My writing folder seems to collect a lot of fragments - things that don't quite fit any particular place. I suppose it's something like the odd pieces of cloth a tailor is left with after he gets through making a suit. I don't know what he does with his, but I keep mine and eventually wind up with a whole pile of unmatching ideas. Sometimes I feel like the line in the country song: "I've got both ends meeting in the middle, but I can't seem to get 'em tied." But unlike the tailor who can't put his leftovers into a new garment, I tie mine together into a column of unrelated parts - which is what you're getting today.
After a column about TV commercials, I got a call from my friend, Dick Jordon. Dick wanted to add a point on how to get people to watch TV commercials instead of going to the bathroom. His answer: Use puppies. He said, "Everybody loves puppies and will watch puppies and, therefore, watch the commercial. Even if I were doing a commercial for a funeral home, I would use puppies." Of course, Dick's right, and I can just see his funeral home commercial with a couple of puppies playing among the flower arrangements near the casket. And I can visualize the final shot: The casket is lowered. A puppy walks up and drops his bone into the open grave and sits sad-faced as the dirt is shoveled in. Fade to black. It couldn't miss attracting millions of sympathetic viewers.
* * *
For some reason I've been looking at a lot of photos lately in books, in stores, and craft fairs. Sunrises and sunsets are very popular. No two are the same. On the face of it, it would seem that getting a picture of a special sunrise takes considerable effort: getting out of bed long before dawn, getting to the location, setting up equipment, and maybe doing this for a number of days before getting a good picture. It makes one appreciate the dedication of the photographer. But the more I look at these photos the more I realize that, unless the caption says so, I cannot tell the difference between a sunrise and a sunset. There's no compass direction on the picture. It makes me wonder if there are not some lazy photographers out there who don't get up early but just do sunsets and pass some off as sunrises. I don't know how you'd check for sure, but it's something to think about.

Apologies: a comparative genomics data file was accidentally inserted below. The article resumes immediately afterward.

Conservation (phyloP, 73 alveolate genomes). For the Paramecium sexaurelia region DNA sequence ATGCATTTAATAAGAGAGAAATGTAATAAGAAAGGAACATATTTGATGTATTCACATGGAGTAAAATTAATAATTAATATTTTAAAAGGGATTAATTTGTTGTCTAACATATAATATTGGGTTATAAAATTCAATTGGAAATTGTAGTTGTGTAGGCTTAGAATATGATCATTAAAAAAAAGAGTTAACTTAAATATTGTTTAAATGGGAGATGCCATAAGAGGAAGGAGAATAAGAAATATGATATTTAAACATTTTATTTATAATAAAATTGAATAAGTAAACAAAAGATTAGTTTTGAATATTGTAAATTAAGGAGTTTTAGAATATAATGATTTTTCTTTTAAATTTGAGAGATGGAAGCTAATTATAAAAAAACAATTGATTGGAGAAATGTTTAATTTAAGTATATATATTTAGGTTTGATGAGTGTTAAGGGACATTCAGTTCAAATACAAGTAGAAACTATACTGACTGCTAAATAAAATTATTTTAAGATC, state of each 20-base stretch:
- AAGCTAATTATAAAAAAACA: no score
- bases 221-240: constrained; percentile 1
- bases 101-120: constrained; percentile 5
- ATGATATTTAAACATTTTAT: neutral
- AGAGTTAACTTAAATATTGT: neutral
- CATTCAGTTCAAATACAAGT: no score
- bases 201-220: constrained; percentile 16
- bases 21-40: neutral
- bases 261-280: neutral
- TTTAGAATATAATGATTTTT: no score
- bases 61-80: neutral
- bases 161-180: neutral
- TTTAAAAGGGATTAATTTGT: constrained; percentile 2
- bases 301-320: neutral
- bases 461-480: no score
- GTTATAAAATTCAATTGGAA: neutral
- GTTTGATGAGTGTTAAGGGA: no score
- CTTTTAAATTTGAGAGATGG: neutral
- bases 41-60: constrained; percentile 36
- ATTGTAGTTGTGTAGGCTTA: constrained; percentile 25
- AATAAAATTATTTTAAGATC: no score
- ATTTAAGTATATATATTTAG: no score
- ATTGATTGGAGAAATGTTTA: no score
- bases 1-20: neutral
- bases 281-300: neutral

* * *
One day my son, who lives in Franklin, called me and said that he'd come in from work and found the following message on his answering machine: "Please have Lucas call Shirley at (phone number)." I couldn't imagine why anyone would call me at his house. I'm in the phonebook. The number wasn't familiar, and I surely didn't know any Shirley. I looked up the area code and discovered that it was in the Atlanta area. Thinking that maybe some long-lost relative had died and left me a windfall of money or property, I called. The phone answer person said I'd reached some supply company. I asked for Shirley and soon this bubbly female voice came on the line. I identified myself as Lucas, and the following conversation ensued:
Her: "I sure appreciate your calling, Lucas. We need to talk about your cabinet order."
Me: "What cabinet order?"
Her: "The cabinets for your new store."
Me: "I don't have a new store."
Her: (pause) "Who is this? Aren't you Lucas Jones in Dalton?"
Me: "No. I'm Lucas Boyd in Franklin, Tennessee."
Her: (pause followed by a peal of laughter) "I'd been wondering why Jones hadn't called me. I must have dialed the wrong area code."
She went on to thank me profusely for calling and putting her on the right track so that she could now get in touch with the real Lucas and get his order straightened out.
Now, I ask you, what are the odds of something like that happening? A woman dials the wrong area code and leaves a message for Lucas (not John, Bob, or Bill) and gets someone who knows a Lucas who helps her get her foul-up straightened out?
I may get some of my math friends to try to figure out the probability on that. And again, it's something to think about.
Lucas G. "Luke" Boyd's career spans 48 years in the field of education, retiring after serving as principal of Battle Ground Academy in Franklin for 19 years. He has published two books, eight short stories and an article in "Tennessee Encyclopedia of History and Culture." He may be contacted at firstname.lastname@example.org.